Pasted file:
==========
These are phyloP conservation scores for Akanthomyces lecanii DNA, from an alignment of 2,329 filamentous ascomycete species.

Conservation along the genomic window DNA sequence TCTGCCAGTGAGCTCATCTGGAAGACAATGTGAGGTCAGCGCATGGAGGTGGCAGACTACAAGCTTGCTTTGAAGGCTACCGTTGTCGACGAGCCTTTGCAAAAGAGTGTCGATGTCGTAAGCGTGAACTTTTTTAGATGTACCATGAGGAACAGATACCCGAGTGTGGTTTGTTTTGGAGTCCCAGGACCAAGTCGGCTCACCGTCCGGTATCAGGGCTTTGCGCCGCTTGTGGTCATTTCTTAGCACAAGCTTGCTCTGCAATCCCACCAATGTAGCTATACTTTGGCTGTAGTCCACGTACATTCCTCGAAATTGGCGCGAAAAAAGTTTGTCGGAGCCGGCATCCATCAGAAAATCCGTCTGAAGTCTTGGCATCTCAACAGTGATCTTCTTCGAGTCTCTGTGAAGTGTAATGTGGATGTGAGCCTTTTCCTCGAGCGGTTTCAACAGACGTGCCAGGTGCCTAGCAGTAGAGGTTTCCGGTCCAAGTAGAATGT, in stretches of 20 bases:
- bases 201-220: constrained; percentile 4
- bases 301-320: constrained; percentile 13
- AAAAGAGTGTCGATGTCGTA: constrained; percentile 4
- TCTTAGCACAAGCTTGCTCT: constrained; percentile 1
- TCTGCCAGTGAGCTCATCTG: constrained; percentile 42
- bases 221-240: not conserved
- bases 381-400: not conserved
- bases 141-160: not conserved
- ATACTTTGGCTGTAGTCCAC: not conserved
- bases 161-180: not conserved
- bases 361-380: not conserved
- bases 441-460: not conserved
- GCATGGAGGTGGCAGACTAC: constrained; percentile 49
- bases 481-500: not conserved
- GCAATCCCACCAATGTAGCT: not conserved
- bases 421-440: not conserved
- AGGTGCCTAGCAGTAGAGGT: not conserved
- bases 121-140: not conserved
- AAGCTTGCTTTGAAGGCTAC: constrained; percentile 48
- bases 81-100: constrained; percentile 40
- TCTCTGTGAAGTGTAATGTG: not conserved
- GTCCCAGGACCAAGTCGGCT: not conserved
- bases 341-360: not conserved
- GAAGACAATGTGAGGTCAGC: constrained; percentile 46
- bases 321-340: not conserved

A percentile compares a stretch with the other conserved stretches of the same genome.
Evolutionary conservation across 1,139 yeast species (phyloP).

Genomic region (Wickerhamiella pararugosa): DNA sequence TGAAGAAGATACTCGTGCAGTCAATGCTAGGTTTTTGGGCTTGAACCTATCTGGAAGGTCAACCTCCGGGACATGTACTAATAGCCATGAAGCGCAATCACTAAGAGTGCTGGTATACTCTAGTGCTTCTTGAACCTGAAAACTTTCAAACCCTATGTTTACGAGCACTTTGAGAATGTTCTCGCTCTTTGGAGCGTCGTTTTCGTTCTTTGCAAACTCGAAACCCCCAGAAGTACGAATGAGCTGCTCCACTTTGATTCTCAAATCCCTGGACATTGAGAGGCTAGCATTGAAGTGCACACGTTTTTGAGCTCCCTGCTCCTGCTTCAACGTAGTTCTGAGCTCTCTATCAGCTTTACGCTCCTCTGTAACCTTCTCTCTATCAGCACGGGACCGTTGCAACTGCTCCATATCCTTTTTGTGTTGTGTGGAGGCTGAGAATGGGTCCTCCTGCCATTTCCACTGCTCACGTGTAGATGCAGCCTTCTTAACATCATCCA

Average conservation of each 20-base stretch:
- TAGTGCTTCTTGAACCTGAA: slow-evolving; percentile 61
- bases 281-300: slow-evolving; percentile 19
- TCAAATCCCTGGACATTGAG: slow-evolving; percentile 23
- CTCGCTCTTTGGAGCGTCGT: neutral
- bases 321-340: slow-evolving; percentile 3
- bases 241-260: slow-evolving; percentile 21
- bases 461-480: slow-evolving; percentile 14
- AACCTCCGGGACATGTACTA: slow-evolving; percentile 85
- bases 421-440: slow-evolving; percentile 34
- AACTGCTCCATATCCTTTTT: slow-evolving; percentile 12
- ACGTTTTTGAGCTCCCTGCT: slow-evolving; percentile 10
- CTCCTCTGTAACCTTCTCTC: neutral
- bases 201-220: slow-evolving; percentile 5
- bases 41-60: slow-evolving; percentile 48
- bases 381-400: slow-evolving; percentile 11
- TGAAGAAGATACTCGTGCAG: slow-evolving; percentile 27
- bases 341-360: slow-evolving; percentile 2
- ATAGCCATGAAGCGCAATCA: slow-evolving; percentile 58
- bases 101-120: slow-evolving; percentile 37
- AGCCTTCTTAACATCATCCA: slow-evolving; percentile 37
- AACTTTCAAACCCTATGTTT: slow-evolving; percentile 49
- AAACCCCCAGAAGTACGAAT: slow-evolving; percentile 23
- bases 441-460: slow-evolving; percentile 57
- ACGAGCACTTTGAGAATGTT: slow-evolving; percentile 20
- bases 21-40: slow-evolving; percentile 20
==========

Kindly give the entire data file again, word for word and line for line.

These are phyloP conservation scores for Akanthomyces lecanii DNA, from an alignment of 2,329 filamentous ascomycete species.

Conservation along the genomic window DNA sequence TCTGCCAGTGAGCTCATCTGGAAGACAATGTGAGGTCAGCGCATGGAGGTGGCAGACTACAAGCTTGCTTTGAAGGCTACCGTTGTCGACGAGCCTTTGCAAAAGAGTGTCGATGTCGTAAGCGTGAACTTTTTTAGATGTACCATGAGGAACAGATACCCGAGTGTGGTTTGTTTTGGAGTCCCAGGACCAAGTCGGCTCACCGTCCGGTATCAGGGCTTTGCGCCGCTTGTGGTCATTTCTTAGCACAAGCTTGCTCTGCAATCCCACCAATGTAGCTATACTTTGGCTGTAGTCCACGTACATTCCTCGAAATTGGCGCGAAAAAAGTTTGTCGGAGCCGGCATCCATCAGAAAATCCGTCTGAAGTCTTGGCATCTCAACAGTGATCTTCTTCGAGTCTCTGTGAAGTGTAATGTGGATGTGAGCCTTTTCCTCGAGCGGTTTCAACAGACGTGCCAGGTGCCTAGCAGTAGAGGTTTCCGGTCCAAGTAGAATGT, in stretches of 20 bases:
- bases 201-220: constrained; percentile 4
- bases 301-320: constrained; percentile 13
- AAAAGAGTGTCGATGTCGTA: constrained; percentile 4
- TCTTAGCACAAGCTTGCTCT: constrained; percentile 1
- TCTGCCAGTGAGCTCATCTG: constrained; percentile 42
- bases 221-240: not conserved
- bases 381-400: not conserved
- bases 141-160: not conserved
- ATACTTTGGCTGTAGTCCAC: not conserved
- bases 161-180: not conserved
- bases 361-380: not conserved
- bases 441-460: not conserved
- GCATGGAGGTGGCAGACTAC: constrained; percentile 49
- bases 481-500: not conserved
- GCAATCCCACCAATGTAGCT: not conserved
- bases 421-440: not conserved
- AGGTGCCTAGCAGTAGAGGT: not conserved
- bases 121-140: not conserved
- AAGCTTGCTTTGAAGGCTAC: constrained; percentile 48
- bases 81-100: constrained; percentile 40
- TCTCTGTGAAGTGTAATGTG: not conserved
- GTCCCAGGACCAAGTCGGCT: not conserved
- bases 341-360: not conserved
- GAAGACAATGTGAGGTCAGC: constrained; percentile 46
- bases 321-340: not conserved

A percentile compares a stretch with the other conserved stretches of the same genome.
Evolutionary conservation across 1,139 yeast species (phyloP).

Genomic region (Wickerhamiella pararugosa): DNA sequence TGAAGAAGATACTCGTGCAGTCAATGCTAGGTTTTTGGGCTTGAACCTATCTGGAAGGTCAACCTCCGGGACATGTACTAATAGCCATGAAGCGCAATCACTAAGAGTGCTGGTATACTCTAGTGCTTCTTGAACCTGAAAACTTTCAAACCCTATGTTTACGAGCACTTTGAGAATGTTCTCGCTCTTTGGAGCGTCGTTTTCGTTCTTTGCAAACTCGAAACCCCCAGAAGTACGAATGAGCTGCTCCACTTTGATTCTCAAATCCCTGGACATTGAGAGGCTAGCATTGAAGTGCACACGTTTTTGAGCTCCCTGCTCCTGCTTCAACGTAGTTCTGAGCTCTCTATCAGCTTTACGCTCCTCTGTAACCTTCTCTCTATCAGCACGGGACCGTTGCAACTGCTCCATATCCTTTTTGTGTTGTGTGGAGGCTGAGAATGGGTCCTCCTGCCATTTCCACTGCTCACGTGTAGATGCAGCCTTCTTAACATCATCCA

Average conservation of each 20-base stretch:
- TAGTGCTTCTTGAACCTGAA: slow-evolving; percentile 61
- bases 281-300: slow-evolving; percentile 19
- TCAAATCCCTGGACATTGAG: slow-evolving; percentile 23
- CTCGCTCTTTGGAGCGTCGT: neutral
- bases 321-340: slow-evolving; percentile 3
- bases 241-260: slow-evolving; percentile 21
- bases 461-480: slow-evolving; percentile 14
- AACCTCCGGGACATGTACTA: slow-evolving; percentile 85
- bases 421-440: slow-evolving; percentile 34
- AACTGCTCCATATCCTTTTT: slow-evolving; percentile 12
- ACGTTTTTGAGCTCCCTGCT: slow-evolving; percentile 10
- CTCCTCTGTAACCTTCTCTC: neutral
- bases 201-220: slow-evolving; percentile 5
- bases 41-60: slow-evolving; percentile 48
- bases 381-400: slow-evolving; percentile 11
- TGAAGAAGATACTCGTGCAG: slow-evolving; percentile 27
- bases 341-360: slow-evolving; percentile 2
- ATAGCCATGAAGCGCAATCA: slow-evolving; percentile 58
- bases 101-120: slow-evolving; percentile 37
- AGCCTTCTTAACATCATCCA: slow-evolving; percentile 37
- AACTTTCAAACCCTATGTTT: slow-evolving; percentile 49
- AAACCCCCAGAAGTACGAAT: slow-evolving; percentile 23
- bases 441-460: slow-evolving; percentile 57
- ACGAGCACTTTGAGAATGTT: slow-evolving; percentile 20
- bases 21-40: slow-evolving; percentile 20